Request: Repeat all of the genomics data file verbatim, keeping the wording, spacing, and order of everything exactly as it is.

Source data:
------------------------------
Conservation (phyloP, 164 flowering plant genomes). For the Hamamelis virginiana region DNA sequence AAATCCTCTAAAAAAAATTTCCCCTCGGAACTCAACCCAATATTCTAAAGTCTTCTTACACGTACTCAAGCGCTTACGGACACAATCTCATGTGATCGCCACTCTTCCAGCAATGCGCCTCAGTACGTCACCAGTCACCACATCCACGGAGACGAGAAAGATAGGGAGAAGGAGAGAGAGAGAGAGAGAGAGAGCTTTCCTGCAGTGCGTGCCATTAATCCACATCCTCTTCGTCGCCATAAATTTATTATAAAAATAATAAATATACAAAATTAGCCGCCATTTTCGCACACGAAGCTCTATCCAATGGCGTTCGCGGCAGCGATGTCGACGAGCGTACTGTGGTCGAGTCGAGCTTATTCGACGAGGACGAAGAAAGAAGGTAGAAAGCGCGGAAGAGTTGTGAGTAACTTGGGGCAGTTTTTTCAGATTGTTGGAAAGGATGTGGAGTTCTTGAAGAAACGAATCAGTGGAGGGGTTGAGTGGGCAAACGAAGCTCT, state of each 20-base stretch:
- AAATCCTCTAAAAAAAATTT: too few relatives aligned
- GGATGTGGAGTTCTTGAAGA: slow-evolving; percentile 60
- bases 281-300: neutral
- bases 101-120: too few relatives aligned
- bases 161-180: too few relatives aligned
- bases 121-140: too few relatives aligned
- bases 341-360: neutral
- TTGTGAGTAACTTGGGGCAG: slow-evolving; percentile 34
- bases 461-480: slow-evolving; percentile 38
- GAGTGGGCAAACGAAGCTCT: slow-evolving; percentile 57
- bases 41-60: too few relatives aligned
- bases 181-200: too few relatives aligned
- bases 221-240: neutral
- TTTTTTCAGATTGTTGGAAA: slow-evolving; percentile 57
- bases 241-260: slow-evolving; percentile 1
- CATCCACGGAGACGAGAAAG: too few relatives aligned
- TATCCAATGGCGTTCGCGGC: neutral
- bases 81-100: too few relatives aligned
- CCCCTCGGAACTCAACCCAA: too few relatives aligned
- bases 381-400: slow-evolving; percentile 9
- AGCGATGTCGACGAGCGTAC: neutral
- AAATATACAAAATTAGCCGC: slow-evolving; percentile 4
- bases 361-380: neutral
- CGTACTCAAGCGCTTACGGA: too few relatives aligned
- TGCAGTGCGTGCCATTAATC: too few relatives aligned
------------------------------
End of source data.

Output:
Conservation (phyloP, 164 flowering plant genomes). For the Hamamelis virginiana region DNA sequence AAATCCTCTAAAAAAAATTTCCCCTCGGAACTCAACCCAATATTCTAAAGTCTTCTTACACGTACTCAAGCGCTTACGGACACAATCTCATGTGATCGCCACTCTTCCAGCAATGCGCCTCAGTACGTCACCAGTCACCACATCCACGGAGACGAGAAAGATAGGGAGAAGGAGAGAGAGAGAGAGAGAGAGAGCTTTCCTGCAGTGCGTGCCATTAATCCACATCCTCTTCGTCGCCATAAATTTATTATAAAAATAATAAATATACAAAATTAGCCGCCATTTTCGCACACGAAGCTCTATCCAATGGCGTTCGCGGCAGCGATGTCGACGAGCGTACTGTGGTCGAGTCGAGCTTATTCGACGAGGACGAAGAAAGAAGGTAGAAAGCGCGGAAGAGTTGTGAGTAACTTGGGGCAGTTTTTTCAGATTGTTGGAAAGGATGTGGAGTTCTTGAAGAAACGAATCAGTGGAGGGGTTGAGTGGGCAAACGAAGCTCT, state of each 20-base stretch:
- AAATCCTCTAAAAAAAATTT: too few relatives aligned
- GGATGTGGAGTTCTTGAAGA: slow-evolving; percentile 60
- bases 281-300: neutral
- bases 101-120: too few relatives aligned
- bases 161-180: too few relatives aligned
- bases 121-140: too few relatives aligned
- bases 341-360: neutral
- TTGTGAGTAACTTGGGGCAG: slow-evolving; percentile 34
- bases 461-480: slow-evolving; percentile 38
- GAGTGGGCAAACGAAGCTCT: slow-evolving; percentile 57
- bases 41-60: too few relatives aligned
- bases 181-200: too few relatives aligned
- bases 221-240: neutral
- TTTTTTCAGATTGTTGGAAA: slow-evolving; percentile 57
- bases 241-260: slow-evolving; percentile 1
- CATCCACGGAGACGAGAAAG: too few relatives aligned
- TATCCAATGGCGTTCGCGGC: neutral
- bases 81-100: too few relatives aligned
- CCCCTCGGAACTCAACCCAA: too few relatives aligned
- bases 381-400: slow-evolving; percentile 9
- AGCGATGTCGACGAGCGTAC: neutral
- AAATATACAAAATTAGCCGC: slow-evolving; percentile 4
- bases 361-380: neutral
- CGTACTCAAGCGCTTACGGA: too few relatives aligned
- TGCAGTGCGTGCCATTAATC: too few relatives aligned